Start working on case expression rule
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@ 243,3 +243,49 @@ types that satisfy the rules.


#### Checking More Expressions


So far, we've only checked types of numbers, applications, and variables.


Our language has more than that, though!




Binary operators are by far the simplest to extend our language with;


We can simply say that `(+)` is a function, `Int > Int > Int`, and


`x+y` is the same as `(+) x y`. This way, we simply translate


operators into function application, and the same typing rules apply.




Next up, we have case expressions. This is one of the two places


where we will introduce new variables into the context, and


also a place where we will need several rules.




Let's first take a look at the whole case expression rule:


{{< todo >}} Double check squiggly notation. {{< /todo >}}


$$


\\frac


{\\Gamma \\vdash e : \\tau \\quad \\tau  p\_i \\leadsto b\_i \\quad \\Gamma,b\_i \\vdash e\_i : \\tau\_c}


{\\Gamma \\vdash \\text{case} \\; e \\; \\text{of} \; \\\{ (p\_1,e\_1) \\ldots (p\_n, e\_n) \\\} : \\tau\_c }


$$


This is a lot more complicated than the other rules we've seen, and we've used some notation


that we haven't seen before. Let's take this step by step:




1. \\(e : \\tau\\), in this case, means that the expression between `case` and `of`, is of type \\(\\tau\\).


2. \\(\\tau  p\_i \\leadsto b\_i\\) means that the pattern \\(p\_i\\) can match a value of type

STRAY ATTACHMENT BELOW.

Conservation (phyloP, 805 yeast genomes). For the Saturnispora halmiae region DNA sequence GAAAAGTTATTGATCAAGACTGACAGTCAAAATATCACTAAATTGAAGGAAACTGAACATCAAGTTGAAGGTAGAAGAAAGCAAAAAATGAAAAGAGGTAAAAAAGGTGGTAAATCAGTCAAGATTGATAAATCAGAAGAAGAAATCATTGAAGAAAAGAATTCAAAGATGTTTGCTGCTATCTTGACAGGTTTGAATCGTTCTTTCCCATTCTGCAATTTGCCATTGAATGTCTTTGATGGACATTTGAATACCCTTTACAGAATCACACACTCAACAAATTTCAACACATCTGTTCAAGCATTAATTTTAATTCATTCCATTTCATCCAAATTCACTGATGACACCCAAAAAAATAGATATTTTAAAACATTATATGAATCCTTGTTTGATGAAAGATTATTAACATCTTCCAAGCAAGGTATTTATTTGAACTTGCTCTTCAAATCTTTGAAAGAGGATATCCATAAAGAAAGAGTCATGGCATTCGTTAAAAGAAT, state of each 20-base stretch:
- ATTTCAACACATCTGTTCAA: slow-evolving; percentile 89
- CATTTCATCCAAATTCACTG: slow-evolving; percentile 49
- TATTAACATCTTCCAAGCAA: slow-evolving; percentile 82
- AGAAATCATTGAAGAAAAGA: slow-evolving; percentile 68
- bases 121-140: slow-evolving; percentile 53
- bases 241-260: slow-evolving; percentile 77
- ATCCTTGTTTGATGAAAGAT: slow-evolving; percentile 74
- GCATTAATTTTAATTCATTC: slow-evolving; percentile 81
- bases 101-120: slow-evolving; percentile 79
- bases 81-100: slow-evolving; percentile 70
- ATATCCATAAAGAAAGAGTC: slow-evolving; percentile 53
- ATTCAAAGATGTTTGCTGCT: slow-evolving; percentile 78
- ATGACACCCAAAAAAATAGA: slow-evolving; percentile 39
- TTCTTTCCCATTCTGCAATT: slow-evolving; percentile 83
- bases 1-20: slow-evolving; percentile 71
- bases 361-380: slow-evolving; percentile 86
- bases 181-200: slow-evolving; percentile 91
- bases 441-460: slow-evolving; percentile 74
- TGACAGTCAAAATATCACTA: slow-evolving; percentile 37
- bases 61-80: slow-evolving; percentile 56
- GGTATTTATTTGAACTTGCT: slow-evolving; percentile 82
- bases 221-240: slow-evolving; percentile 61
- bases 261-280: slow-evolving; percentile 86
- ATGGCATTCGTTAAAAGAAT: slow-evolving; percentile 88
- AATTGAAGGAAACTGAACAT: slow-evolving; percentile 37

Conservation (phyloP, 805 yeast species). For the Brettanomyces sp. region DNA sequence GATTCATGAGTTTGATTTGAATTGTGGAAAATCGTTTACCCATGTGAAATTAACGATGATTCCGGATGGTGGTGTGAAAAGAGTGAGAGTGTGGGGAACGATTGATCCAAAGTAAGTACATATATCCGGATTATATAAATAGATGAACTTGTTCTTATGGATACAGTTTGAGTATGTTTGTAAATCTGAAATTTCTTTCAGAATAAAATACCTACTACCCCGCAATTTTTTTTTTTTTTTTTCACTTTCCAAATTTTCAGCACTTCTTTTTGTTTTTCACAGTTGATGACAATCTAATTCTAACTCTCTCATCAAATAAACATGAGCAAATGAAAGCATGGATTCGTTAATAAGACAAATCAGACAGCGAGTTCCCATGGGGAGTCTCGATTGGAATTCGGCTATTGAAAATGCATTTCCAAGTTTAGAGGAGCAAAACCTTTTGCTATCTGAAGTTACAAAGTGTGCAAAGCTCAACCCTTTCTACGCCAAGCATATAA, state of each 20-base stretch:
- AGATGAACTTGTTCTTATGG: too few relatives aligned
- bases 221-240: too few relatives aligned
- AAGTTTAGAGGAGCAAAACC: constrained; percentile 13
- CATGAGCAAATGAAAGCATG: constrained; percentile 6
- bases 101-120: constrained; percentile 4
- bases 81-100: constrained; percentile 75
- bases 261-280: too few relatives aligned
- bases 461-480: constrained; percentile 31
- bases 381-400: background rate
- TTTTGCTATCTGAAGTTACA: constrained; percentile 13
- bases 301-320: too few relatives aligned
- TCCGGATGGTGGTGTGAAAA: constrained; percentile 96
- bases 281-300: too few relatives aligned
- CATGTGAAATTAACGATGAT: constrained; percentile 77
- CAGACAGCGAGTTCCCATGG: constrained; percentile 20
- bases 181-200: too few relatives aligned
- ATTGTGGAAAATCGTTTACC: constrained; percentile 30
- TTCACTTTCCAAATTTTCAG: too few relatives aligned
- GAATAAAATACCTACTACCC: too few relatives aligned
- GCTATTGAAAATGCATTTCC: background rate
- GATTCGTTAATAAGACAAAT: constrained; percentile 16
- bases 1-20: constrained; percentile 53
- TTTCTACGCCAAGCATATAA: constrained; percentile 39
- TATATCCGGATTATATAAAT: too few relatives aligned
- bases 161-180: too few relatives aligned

\\(\\tau\\), producing additional type pairs \\(b\_i\\). We need \\(b\_i\\) because a pattern


such as `Cons x xs` will introduce new type information, namely \\(\text{x} : \text{Int}\\) and \\(\text{xs} : \text{List}\\).


3. \\(\\Gamma,b\_i \\vdash e\_i : \\tau\_c\\) means that each individual branch can be deduced to have the type


\\(\\tau\_c\\), using the previously existing context \\(\\Gamma\\), with the addition of \\(b\_i\\), the new type information.


4. Finally, the conclusion is that the case expression, if all the premises are met, is of type \\(\\tau\_c\\).




For completeness, let's add rules for \\(\\tau  p\_i \\leadsto b\_i\\). We'll need two: one for


the "basic" pattern, which always matches the value and binds it to the variable, and one


for a constructor pattern, that matches a constructor and its parameters.




Let's define \\(v\\) to be a variable name in the context of a pattern. For the basic pattern:


$$


\\frac


{}


{\\tau  v \\leadsto \\\{v : \\tau \\\}}


$$




{{< todo >}} consult pierce. {{< /todo >}}


The rule for the constructor pattern, then, is:


$$


\\frac


{}


{}


$$




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